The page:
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How Color Temperature Looks!

How color temperature looks

Color temperature plays a very important role in lighting. Every light source emits light that has a warmer or cooler look to it. For example, a candle provides a very warm or orangish looking light that is typically rated at about 1800K, in contrast, many fluorescent bulbs or CFLs tend to have a cooler looking light that are typically rated around 4100K. However, CFL's also come in warmer color temperatures now to simulate what we are all accustom too in the incandescent light sources we have used in our homes for years.

As you can see from the image above color temperature can greatly influence the way a space can look. The lower the color temperature, 2700K in this example, the warmer the light looks.. The higher the color temperature, 6500K in this example, the cooler the light looks.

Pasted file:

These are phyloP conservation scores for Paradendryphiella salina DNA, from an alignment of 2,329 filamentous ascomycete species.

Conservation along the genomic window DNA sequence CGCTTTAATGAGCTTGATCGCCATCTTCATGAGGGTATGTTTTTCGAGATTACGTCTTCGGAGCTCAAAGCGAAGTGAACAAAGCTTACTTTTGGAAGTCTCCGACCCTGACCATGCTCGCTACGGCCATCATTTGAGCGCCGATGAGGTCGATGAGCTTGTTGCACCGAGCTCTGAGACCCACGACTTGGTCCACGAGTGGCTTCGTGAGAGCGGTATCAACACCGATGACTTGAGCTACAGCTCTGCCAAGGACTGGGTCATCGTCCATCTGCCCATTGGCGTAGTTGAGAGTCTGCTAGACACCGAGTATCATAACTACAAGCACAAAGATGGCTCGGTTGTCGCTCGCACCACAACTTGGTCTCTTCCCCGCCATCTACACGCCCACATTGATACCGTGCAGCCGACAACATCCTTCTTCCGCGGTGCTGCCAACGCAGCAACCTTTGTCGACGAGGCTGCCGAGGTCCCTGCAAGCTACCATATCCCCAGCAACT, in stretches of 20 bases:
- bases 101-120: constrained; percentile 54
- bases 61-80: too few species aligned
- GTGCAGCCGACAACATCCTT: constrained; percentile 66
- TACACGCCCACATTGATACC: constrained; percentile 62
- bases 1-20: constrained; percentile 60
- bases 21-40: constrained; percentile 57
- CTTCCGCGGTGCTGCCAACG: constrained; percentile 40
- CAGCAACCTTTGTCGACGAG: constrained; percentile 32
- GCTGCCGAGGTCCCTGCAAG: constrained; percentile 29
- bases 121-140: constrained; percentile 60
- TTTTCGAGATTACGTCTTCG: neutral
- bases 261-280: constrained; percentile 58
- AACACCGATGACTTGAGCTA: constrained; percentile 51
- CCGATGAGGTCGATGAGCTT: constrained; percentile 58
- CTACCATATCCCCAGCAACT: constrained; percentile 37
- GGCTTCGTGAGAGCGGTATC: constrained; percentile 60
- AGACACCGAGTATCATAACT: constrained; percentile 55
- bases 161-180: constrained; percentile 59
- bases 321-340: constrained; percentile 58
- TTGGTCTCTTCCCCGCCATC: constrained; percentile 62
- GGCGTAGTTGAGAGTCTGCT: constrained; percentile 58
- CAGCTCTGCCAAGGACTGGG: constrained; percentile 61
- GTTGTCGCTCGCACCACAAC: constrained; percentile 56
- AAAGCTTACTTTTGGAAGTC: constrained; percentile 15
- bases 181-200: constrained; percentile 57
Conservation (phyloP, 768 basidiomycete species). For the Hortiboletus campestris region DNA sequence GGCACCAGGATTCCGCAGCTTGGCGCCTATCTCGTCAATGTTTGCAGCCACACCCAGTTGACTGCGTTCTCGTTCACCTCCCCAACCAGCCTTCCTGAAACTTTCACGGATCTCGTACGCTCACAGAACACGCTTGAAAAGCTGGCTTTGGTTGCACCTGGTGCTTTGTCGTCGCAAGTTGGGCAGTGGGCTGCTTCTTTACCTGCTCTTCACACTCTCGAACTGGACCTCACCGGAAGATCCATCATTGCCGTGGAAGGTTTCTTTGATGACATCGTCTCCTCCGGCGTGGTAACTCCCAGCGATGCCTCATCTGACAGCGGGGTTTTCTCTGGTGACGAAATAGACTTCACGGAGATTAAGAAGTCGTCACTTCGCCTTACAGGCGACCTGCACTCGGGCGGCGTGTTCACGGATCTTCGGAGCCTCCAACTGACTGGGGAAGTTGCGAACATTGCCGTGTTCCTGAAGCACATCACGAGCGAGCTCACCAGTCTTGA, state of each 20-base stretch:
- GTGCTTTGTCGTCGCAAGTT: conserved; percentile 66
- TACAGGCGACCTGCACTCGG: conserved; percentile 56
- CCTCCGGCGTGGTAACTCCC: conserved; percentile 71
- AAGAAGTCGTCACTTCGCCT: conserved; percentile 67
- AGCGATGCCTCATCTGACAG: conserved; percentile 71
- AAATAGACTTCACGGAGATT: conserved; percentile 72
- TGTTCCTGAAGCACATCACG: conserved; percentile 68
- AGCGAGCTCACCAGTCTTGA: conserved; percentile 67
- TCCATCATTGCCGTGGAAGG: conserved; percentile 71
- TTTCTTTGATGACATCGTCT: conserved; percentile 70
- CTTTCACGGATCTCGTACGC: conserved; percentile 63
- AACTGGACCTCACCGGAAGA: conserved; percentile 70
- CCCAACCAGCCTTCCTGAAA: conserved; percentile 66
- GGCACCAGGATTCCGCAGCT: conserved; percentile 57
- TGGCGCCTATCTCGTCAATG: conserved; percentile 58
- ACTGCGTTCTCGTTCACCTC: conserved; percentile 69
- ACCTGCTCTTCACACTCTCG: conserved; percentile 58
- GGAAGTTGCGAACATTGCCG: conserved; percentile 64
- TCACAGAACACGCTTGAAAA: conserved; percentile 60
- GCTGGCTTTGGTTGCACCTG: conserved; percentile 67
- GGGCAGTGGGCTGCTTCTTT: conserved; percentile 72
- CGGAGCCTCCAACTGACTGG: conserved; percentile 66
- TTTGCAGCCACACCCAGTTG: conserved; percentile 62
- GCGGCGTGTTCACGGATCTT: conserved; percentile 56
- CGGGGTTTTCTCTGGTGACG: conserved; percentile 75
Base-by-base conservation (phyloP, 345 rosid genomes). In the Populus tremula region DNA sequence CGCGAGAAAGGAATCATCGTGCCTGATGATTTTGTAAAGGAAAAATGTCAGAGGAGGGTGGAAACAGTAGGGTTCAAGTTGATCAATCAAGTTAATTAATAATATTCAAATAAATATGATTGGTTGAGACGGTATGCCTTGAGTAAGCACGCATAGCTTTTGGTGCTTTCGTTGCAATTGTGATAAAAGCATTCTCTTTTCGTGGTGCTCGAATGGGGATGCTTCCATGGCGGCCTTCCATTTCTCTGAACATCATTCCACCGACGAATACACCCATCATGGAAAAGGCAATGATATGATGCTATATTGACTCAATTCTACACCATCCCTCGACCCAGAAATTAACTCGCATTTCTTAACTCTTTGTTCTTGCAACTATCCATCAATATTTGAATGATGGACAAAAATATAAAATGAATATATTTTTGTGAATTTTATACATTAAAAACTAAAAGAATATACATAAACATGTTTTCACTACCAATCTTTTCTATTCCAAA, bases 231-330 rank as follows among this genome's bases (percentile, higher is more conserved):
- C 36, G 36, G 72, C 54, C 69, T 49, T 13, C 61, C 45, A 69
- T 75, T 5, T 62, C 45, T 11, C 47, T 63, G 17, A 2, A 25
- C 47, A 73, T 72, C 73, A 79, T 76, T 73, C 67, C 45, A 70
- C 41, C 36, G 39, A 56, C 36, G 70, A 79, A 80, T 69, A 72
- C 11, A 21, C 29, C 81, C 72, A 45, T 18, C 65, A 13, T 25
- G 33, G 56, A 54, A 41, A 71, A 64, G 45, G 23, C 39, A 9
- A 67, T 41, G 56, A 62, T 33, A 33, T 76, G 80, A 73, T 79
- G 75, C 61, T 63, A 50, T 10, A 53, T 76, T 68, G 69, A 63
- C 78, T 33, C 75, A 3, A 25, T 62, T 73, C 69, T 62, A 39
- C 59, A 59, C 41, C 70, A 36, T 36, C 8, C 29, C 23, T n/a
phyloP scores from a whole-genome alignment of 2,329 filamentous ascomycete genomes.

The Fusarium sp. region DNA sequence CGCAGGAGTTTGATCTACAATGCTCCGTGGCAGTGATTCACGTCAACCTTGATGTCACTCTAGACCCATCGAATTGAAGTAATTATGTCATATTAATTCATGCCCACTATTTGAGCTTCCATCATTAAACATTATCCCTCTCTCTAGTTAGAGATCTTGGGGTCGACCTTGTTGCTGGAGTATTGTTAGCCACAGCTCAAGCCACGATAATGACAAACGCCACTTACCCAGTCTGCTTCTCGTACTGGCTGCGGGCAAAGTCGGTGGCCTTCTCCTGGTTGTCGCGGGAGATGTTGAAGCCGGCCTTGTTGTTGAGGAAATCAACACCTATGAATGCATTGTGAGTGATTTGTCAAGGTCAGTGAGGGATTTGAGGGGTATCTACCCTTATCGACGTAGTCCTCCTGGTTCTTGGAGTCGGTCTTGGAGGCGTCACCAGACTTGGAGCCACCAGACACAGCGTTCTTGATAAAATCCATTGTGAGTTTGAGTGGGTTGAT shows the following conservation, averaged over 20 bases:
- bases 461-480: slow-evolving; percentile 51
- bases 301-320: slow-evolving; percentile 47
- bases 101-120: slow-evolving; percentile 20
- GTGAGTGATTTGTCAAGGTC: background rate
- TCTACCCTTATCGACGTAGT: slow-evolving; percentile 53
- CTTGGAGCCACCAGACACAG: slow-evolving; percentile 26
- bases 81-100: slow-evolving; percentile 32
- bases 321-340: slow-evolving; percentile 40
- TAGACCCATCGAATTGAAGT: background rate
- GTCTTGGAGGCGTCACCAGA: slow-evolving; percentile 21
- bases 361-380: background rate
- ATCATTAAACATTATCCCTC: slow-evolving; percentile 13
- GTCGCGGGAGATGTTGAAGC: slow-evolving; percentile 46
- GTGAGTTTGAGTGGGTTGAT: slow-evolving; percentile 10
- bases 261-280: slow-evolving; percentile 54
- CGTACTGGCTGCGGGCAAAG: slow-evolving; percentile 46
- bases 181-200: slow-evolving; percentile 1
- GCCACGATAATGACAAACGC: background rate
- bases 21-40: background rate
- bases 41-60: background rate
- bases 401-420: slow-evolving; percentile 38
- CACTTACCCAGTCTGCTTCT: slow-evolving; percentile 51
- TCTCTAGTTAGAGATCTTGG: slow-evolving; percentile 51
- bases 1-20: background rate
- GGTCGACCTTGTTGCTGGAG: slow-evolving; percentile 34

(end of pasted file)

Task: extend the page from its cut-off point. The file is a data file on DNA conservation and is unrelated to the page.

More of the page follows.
You can use the diagram above to help you in choosing the best light source with the right color temperature for your application but please keep in mind that color temperature is just one aspect of choosing the right light bulb.

Another very important aspect in lighting is color rendering or how well a light source accurately shows all the colors. It is measured on a scale of 1-100 where 1 is the worst and 100 shows all the colors. This scale is called the Color Rendering Index (CRI).

What does the "K" mean in all those numbers? It's the abbreviation for Kelvin. Kelvin is a unit of measurement of temperature. You can find out more about Kelvin temperature here: https://en.wikipedia.org/wiki/Kelvin

For more information on color temperature and color rendering please visit this informative article: https://lowel.com/edu/color_temperature_and_rendering_demystified.html